What if cures for some of the worst childhood cancers already existed…and nobody knew it?
In fact, researchers at St. Jude Children’s Research Hospital are betting those cures are out there—hidden among the legions of medicines already used to treat adult cancers and other diseases.
“There is a mistaken belief that all of these drugs have been tried for pediatric cancers. The reality is, they haven’t,” says Anang Shelat, PhD, who plays a central role in drug discovery in the department of Chemical Biology and Therapeutics (CBT). “We say, ‘Let’s test everything we can get our hands on.’ That leads to unexpected discoveries.”
Recently, one of these discoveries has given new hope for children with an aggressive form of medulloblastoma, the most common malignant childhood brain tumor.
The story begins in a laboratory, as it often does at St. Jude. After years of research, Martine Roussel, PhD, of Tumor Cell Biology, and her scientific team had perfected a difficult art: producing medulloblastoma tumors in the lab that accurately mimic human disease. With this valuable resource in hand, they set out to find new ways of destroying those tumors.
“Our focus was to identify drugs that we could move quickly from the laboratory to the clinic, because new treatments are desperately needed for high-risk medulloblastoma patients,” Roussel says.
So, they called a few chemists. And a robot.
Shelat and his colleagues were ready for the call. They used a high-tech robotic system to rapidly test thousands of chemicals for their ability to kill lab-grown tumor cells.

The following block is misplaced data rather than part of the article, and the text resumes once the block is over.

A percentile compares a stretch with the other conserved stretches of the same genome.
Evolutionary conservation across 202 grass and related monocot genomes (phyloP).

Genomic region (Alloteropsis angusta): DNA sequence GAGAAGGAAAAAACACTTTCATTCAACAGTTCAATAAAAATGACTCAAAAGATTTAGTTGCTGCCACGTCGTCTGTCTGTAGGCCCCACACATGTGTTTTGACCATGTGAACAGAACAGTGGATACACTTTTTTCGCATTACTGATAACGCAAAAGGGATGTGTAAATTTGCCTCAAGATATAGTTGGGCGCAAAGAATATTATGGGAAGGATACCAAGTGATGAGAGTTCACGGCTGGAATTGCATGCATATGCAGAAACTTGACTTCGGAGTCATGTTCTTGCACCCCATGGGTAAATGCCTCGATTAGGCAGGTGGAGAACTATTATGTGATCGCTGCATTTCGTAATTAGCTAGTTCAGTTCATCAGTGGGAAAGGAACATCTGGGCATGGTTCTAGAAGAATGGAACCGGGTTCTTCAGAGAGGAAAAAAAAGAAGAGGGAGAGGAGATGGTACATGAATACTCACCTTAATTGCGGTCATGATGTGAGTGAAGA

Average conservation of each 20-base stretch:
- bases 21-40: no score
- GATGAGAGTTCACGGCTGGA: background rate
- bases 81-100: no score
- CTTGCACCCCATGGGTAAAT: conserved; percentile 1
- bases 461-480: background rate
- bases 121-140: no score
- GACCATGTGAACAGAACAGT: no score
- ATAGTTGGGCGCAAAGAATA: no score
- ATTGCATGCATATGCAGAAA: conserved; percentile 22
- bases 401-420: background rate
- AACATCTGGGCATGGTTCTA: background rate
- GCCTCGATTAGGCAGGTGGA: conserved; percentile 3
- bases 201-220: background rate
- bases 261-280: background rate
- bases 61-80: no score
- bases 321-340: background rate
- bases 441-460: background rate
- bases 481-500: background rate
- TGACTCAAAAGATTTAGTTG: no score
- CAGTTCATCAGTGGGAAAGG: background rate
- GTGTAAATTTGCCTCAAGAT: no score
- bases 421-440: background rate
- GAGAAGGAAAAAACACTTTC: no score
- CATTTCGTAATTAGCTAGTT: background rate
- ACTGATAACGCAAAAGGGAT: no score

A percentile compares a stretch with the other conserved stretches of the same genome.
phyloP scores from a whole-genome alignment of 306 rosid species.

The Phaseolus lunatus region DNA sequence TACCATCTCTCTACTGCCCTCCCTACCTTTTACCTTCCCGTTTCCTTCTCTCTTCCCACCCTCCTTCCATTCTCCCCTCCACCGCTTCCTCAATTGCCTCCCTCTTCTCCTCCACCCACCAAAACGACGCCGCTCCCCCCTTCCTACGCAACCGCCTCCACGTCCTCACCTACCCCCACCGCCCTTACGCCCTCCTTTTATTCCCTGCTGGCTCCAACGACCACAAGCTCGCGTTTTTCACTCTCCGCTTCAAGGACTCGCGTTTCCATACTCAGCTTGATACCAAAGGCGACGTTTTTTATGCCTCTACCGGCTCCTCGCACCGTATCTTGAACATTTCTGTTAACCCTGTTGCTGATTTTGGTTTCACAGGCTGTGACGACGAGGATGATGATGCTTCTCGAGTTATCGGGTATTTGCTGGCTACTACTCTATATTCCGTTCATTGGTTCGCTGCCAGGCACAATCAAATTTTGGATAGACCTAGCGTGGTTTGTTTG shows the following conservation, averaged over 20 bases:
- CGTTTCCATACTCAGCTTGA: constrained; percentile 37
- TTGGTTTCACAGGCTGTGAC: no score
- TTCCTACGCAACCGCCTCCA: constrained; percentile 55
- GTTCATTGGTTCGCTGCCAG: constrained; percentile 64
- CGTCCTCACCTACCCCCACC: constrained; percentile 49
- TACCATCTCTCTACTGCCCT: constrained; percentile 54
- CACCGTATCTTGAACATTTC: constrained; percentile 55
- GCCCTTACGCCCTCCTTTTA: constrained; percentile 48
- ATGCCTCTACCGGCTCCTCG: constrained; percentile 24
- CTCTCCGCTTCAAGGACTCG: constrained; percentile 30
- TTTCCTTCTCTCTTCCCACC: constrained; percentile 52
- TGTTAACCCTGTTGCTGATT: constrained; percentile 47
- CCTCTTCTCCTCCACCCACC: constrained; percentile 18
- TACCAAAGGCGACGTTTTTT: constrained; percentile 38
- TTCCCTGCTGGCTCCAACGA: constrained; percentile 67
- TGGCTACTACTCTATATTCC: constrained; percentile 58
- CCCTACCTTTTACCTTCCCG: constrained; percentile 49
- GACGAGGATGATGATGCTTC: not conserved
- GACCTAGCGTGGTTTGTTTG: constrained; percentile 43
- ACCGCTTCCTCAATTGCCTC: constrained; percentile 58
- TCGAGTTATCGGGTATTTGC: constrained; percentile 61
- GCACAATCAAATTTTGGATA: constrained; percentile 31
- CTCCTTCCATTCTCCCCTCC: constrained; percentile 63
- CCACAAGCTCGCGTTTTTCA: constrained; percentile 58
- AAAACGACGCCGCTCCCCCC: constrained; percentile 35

Among the battery of chemicals was a library of more than 1,300 existing medicines. This St. Jude collection, one of the best in the world, includes virtually every drug approved for clinical use in the U.S. to treat any disease.
That’s where the scientists uncovered their prize. After careful analysis, two existing medicines stood out, proving especially potent against the tumors when used together. The pair worked even better when combined with existing chemotherapies against medulloblastoma.
The two drugs, gemcitabine and pemetrexed, are commonly used to fight breast cancer and other aggressive adult tumors. But they had never been tested against medulloblastoma. Without St. Jude, they might have remained hidden in plain sight forever.
The process of finding new uses for existing drugs, known as repurposing, has a major advantage: It is much faster than developing a new drug from scratch. Because gemcitabine and pemetrexed have already met strict U.S. government safety standards for clinical use, St. Jude patients may begin receiving them immediately.
Children and teens with high-risk medulloblastoma are now being treated with the drug pair as part of a St. Jude clinical trial.
Amar Gajjar, MD, co-chair of Oncology, leads that trial, called SJMB12. He hopes the drug pair will improve the outlook for high-risk medulloblastoma patients, whose cure rate hovers around 40 percent. Patients with other forms of medulloblastoma are twice as likely to survive.
“We need new chemotherapy agents, because the current treatment often doesn’t cure,” Gajjar says. “The drugs identified in this study will hopefully close that survival gap.”
For Roussel, doing science that has the potential to help cure patients fulfills a longtime aspiration. “As a basic scientist, it is exciting to be able to translate a laboratory discovery into drugs that are now being used in a clinical trial,” Roussel says. “This is one of the most rewarding things that I’ve done.”